Detecting hearing loss before significant speech impairments

Detecting hearing loss before significant speech impairments

Welch Allyn simplifies, accelerates pediatric hearing tests with reinvention of objective screening device.

May 7, 2014
Manufacturing Group

Skaneateles Falls, N.Y. – Welch Allyn, a leading medical diagnostic device company that delivers pragmatic innovation at the point of care, today introduced its next generation OAE Hearing Screener, a fast, objective pediatric hearing-testing device that can be administered at the push of a button. The portable, handheld device delivers sounds into a child’s ear canal and measures the otoacoustic emission (OAE) response produced by outer hair cells in the cochlea. Designed to detect hearing loss in newborns, infants, toddlers, pre-school and school age children, the device does not require patient response or practitioner interpretation of exam results. The rechargeable, portable device features wireless Bluetooth® connectivity that enables automated patient data transfer to Data Manager software that lets users sort data and generate reports.

“The new Welch Allyn OAE Hearing Screener gives providers a fast, accurate, objective response so their patient doesn’t have to,” said Rick Farchione, senior global category manager at Welch Allyn. “But this new hearing screener is more than a state-of-the-art diagnostic device – it’s a connected solution for healthcare professionals who will now be able to enroll even their youngest patients in early intervention programs to help prevent language disabilities before they occur. In a matter of seconds, it provides data that the clinician can use to help improve patient outcomes.”

The compact Welch Allyn OAE Hearing Screener presents a soft pair of tones through a probe placed in the patient’s ear canal. A small microphone in the probe measures the OAE and compares the response to normal data – assigning a pass or refer result to the screening on an intuitive full-color display. The presence of passing OAEs is highly correlated with normal hearing and middle ear function.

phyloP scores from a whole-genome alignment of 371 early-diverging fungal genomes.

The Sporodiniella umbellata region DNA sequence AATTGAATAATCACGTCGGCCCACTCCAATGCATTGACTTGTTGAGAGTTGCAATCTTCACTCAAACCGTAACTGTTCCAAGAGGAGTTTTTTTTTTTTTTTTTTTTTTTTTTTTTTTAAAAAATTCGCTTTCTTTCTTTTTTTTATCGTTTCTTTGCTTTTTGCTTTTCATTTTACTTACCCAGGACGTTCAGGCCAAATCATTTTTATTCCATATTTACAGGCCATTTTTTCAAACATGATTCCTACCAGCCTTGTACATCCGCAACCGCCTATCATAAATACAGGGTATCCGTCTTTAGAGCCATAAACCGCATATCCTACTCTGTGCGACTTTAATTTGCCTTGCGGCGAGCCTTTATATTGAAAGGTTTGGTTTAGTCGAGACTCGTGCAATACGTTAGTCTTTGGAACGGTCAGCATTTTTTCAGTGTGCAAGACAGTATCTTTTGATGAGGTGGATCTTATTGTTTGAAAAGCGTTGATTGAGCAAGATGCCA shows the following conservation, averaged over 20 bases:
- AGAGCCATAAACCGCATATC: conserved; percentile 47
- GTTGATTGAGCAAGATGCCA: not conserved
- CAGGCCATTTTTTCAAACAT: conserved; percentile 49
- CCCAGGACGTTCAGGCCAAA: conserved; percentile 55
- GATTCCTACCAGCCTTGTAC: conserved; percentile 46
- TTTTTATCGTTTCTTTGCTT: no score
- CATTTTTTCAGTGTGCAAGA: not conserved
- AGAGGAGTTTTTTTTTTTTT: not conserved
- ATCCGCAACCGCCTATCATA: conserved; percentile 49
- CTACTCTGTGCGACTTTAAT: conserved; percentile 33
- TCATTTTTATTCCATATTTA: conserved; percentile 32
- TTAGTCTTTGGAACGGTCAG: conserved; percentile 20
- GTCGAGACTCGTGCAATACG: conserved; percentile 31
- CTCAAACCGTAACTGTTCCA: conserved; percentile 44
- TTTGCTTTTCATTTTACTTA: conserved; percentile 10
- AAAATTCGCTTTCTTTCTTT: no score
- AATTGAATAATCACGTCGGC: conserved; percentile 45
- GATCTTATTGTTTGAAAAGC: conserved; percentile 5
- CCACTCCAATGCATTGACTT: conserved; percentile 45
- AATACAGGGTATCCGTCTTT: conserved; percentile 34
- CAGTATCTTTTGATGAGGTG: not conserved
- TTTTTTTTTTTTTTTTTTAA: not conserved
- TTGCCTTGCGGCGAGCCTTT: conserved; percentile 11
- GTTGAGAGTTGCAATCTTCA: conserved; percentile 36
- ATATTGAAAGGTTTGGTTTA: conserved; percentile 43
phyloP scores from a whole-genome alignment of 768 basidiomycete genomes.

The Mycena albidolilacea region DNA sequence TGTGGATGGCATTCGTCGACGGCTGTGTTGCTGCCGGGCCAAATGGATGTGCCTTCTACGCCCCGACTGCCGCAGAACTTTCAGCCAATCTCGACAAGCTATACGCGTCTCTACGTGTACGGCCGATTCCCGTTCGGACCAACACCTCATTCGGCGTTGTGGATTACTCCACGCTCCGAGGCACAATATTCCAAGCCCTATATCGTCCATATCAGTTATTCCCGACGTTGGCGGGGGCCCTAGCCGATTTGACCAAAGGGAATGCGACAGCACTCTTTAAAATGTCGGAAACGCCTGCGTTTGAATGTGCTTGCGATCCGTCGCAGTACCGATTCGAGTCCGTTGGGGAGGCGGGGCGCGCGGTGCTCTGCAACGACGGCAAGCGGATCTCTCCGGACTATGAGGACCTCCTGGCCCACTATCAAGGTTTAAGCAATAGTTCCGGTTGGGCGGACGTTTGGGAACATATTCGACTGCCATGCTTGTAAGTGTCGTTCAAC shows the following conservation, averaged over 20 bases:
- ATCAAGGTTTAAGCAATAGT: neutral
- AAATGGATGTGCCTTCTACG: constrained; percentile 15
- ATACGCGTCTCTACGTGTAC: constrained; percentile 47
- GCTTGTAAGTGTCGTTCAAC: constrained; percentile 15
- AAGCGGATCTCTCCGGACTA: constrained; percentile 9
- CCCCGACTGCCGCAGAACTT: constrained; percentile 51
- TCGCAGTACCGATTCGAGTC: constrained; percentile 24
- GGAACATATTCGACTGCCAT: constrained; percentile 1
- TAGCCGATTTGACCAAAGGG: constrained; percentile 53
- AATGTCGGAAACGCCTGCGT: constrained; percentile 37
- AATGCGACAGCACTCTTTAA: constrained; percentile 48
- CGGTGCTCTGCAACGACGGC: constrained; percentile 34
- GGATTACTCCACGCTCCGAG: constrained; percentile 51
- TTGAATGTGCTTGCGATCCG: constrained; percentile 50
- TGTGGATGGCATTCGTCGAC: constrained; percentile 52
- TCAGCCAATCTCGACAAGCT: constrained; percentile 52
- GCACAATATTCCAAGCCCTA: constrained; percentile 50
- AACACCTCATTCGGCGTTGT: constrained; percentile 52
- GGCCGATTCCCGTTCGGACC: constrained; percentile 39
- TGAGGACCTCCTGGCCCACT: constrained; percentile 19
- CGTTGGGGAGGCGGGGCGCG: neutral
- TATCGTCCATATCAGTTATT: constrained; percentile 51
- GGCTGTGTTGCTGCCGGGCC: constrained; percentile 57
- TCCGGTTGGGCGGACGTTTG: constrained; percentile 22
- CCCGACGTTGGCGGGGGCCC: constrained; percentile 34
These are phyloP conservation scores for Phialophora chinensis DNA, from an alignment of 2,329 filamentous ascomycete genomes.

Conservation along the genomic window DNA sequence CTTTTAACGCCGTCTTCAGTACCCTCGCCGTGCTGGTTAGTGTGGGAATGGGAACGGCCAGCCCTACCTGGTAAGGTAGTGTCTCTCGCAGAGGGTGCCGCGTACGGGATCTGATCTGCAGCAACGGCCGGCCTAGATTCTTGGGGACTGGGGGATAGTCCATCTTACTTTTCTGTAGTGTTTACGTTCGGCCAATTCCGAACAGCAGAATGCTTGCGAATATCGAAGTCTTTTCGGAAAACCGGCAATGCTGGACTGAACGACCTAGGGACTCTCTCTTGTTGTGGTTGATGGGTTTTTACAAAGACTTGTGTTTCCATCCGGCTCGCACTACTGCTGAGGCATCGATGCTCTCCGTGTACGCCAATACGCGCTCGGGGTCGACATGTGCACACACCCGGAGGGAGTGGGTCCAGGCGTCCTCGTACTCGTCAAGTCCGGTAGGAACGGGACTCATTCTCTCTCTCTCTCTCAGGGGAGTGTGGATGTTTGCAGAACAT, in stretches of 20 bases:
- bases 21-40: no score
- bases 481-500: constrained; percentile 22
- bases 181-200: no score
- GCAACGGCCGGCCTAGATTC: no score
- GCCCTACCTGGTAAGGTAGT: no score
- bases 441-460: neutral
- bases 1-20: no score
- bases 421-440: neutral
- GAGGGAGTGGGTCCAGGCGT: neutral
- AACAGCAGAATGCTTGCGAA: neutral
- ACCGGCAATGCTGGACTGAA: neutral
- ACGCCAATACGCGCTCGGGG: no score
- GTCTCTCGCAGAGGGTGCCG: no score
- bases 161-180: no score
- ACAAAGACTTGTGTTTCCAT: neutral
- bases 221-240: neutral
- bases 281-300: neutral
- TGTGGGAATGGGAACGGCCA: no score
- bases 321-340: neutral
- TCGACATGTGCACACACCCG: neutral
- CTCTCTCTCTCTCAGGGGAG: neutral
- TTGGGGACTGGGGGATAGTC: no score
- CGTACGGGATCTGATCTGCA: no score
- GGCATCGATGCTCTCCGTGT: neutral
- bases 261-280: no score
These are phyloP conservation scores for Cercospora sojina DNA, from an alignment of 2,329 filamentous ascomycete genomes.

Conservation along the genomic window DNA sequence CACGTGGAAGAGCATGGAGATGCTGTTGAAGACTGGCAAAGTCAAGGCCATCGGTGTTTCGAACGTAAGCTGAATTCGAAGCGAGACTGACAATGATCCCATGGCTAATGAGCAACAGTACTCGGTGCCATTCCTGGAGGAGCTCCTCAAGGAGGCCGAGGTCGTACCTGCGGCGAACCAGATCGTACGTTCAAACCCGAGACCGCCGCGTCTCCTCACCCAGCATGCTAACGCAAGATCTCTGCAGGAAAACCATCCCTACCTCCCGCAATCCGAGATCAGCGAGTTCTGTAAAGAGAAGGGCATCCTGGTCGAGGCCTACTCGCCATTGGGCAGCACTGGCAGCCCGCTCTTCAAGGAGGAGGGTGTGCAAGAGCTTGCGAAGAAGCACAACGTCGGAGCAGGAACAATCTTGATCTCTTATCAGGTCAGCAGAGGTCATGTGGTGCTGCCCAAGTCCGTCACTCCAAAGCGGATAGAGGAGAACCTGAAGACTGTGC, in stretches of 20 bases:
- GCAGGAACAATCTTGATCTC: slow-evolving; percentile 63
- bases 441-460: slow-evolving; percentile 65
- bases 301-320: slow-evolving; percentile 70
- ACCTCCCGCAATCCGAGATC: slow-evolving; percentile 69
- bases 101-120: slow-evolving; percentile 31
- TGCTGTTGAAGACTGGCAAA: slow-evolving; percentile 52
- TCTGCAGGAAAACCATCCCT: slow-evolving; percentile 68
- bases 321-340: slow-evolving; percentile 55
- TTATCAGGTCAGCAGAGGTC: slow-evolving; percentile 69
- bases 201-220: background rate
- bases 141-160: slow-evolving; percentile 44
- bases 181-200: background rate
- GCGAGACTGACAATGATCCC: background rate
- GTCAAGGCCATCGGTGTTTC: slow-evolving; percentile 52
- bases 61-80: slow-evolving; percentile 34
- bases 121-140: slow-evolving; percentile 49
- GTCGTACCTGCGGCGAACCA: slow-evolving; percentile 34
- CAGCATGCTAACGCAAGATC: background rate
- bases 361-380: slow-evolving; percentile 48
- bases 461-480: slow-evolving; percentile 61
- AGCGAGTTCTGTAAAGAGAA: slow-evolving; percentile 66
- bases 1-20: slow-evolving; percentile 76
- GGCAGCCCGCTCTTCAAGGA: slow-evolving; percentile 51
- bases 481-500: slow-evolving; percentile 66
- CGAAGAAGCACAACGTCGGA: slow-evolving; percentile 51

The Joint Committee on Infant Hearing (JCIH) 2000 recommends universal screening of hearing loss before hospital discharge. The JCIH 2000 statement promotes a system as essential for the diagnosis and intervention of early hearing loss. That system is composed of screening before hospital discharge, follow-up and diagnosis for infants needing additional care and the intervention and habilitation for infants identified with hearing loss.

“Significant hearing loss can develop after the newborn period, so screening at birth is important, but it is not enough,” Farchione added. “Regular hearing screening is important throughout childhood. The availability of a fast, accurate and objective screening device can help pediatricians perform tests on younger patients, potentially increasing the number of at risk patients that are referred to a hearing specialist for further evaluation and treatment.”

The OAE Hearing Screener can be fitted with a variety of disposable ear tip sizes including newborn, infant, toddler, and adolescent. It features on-screen prompts and in-the-ear calibration and comes equipped with patented noise canceling technology to help eliminate poor test results due to ambient sound. Features include data storage for up to 250 tests, a charging cradle, and a Bluetooth thermal printer that can provide graphic and tabular reports in seconds.

Source: Welch Allyn Inc.